appear to provide.  This proposal aims to encourage the deployment of
IPv6 by over time, making the allocation of IPv4 both more difficult
and contingent on the requester demonstrating both support for IPv6 as
well as requiring a demonstration that the IPv4 address space they
administer is being used efficiently.  The goal of these measures is
to rebalance the IPv6 deployment cost/benefit ratio thereby
encouraging greater uptake of IPv6 before the IPv4 free pool is
exhausted.

The "IPv4 Soft Landing" policy aims to provide for a smoother
transition away from IPv4 towards IPv6 by imposing increasingly strict
requirements for new address allocations as the amount of address
space available in the IANA unallocated IPv4 address pool decreases.
These increased requirements include both more stringent reassignment
and utilization percentages as well as requiring documented IPv6
infrastructure services and connectivity provision and the
documentation or reuse of public IPv4 address space used for internal
infrastructure.

The increased stringency in the allocation requirements is intended
both to increase the efficiency of utilization of the IPv4 address
space and to reduce the likelihood of a "run" on the remaining free
pool of IPv4 address space.  ARIN staff would be expected to use the
same mechanisms in use today to verify conformance to the specified
requirements.

The requirements for demonstration of IPv6 infrastructure services and
connectivity are intended to motivate ISPs to provide those services
before the only address space they can offer their customers is IPv6,
thereby offering an opportunity to break the "chicken-and-egg" problem
limiting significant IPv6 deployment.  Verification of these
requirements can be done by ARIN staff by using IPv6 transport to
connect to published services of the ISP (e.g., DNS servers, WWW URLs,
etc.) as well as using IPv6 ping to identified addresses internal to
the ISP. Obviously, false positive responses for most any objective
mechanism for verifying the availability can be engineered, so ARIN
staff may also consider subjective reports of an inability to obtain
IPv6 services by customers as an indicator of (lack of) conformance to
this requirement.

The requirements to migrate internal infrastructure to either IPv6 or
private (e.g., RFC 1918) addressing are intended to improve the
efficiency of utilization of IPv4 address space, reserving the scarce
IPv4 resources for purposes for which IPv6 or private addresses are
not suitable.  These requirements acknowledge that pragmatically, the
use of IPv4 is absolutely essential only for servers in client-server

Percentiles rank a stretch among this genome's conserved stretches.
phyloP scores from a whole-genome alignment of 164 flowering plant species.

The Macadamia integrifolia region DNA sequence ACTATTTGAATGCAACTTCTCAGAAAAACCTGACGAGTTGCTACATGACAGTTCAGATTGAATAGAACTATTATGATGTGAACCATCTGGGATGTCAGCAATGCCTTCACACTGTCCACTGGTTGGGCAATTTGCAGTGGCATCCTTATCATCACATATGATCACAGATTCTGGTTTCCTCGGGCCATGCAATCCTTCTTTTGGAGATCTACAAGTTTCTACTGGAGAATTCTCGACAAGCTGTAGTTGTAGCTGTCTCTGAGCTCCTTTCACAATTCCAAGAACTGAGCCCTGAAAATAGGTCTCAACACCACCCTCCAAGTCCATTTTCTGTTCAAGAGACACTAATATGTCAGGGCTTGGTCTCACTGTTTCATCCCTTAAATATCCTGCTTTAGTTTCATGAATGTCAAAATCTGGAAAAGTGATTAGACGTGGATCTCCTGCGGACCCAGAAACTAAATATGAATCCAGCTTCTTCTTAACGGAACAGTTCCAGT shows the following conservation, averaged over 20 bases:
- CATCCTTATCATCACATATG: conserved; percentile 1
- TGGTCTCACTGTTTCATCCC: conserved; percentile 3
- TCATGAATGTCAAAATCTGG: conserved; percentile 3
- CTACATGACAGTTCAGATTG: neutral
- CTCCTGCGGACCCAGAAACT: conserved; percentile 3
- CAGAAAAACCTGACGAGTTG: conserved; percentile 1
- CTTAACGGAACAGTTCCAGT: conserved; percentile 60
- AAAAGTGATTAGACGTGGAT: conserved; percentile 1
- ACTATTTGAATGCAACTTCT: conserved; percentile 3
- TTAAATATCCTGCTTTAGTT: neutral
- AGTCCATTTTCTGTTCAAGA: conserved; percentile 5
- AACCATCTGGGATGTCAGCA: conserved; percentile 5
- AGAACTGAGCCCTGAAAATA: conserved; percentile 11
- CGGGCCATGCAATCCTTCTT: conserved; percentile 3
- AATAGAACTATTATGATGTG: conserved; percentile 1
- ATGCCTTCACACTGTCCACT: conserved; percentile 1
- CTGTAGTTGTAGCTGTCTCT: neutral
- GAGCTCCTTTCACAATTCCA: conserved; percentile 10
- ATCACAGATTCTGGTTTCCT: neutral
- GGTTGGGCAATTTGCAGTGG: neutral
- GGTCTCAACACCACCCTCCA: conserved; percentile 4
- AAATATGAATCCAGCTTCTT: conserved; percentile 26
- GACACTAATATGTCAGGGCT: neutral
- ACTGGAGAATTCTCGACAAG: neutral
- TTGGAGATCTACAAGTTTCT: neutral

architectures, machines engaged in peer-to-peer applications, and
entry points for NAT/ALG devices.  As such, use of IPv4 for purposes
such as router interface numbering, client-only devices, and devices
which should not be available from external networks should be
discouraged.  Since there can be circumstances in which migration of
internal infrastructure addresses to private addressing would not be
feasible, this policy allows for requesters to document those
situations in which it is not possible to do the migration.

The time for transition between phases of this policy are not fixed,
rather they depend on the rate of consumption of IPv4 address space
from the IANA free pool. Current RIR operational procedure is to
request 2 /8s from the IANA when the RIR's current pool of free IPv4
address space is depleted.  This procedure should ensure transitions
between phases will have some lead-time, so organizations can prepare
for the next phase of IPv4 address allocation.

Given the highly volatile nature of IPv4 consumption and the inability
to define a predictive model rooted in an underlying theory rather
than extrapolating over existing data, the thresholds chosen are
acknowledged to be somewhat arbitrary.  The intent of the chosen
values is to provide a "reasonable" amount of time, approximately 18
months, between transitions at current consumption rates
(approximately 10 /8s per year).  However, it should be explicitly
noted that one of the intents of this policy is to extend the IPv4
free pool lifetime, thus as the policy becomes effective, the amount
of time between phase transitions would presumably increase.

Timetable for implementation:

Immediately upon approval of this policy by the ARIN Board of Trustees.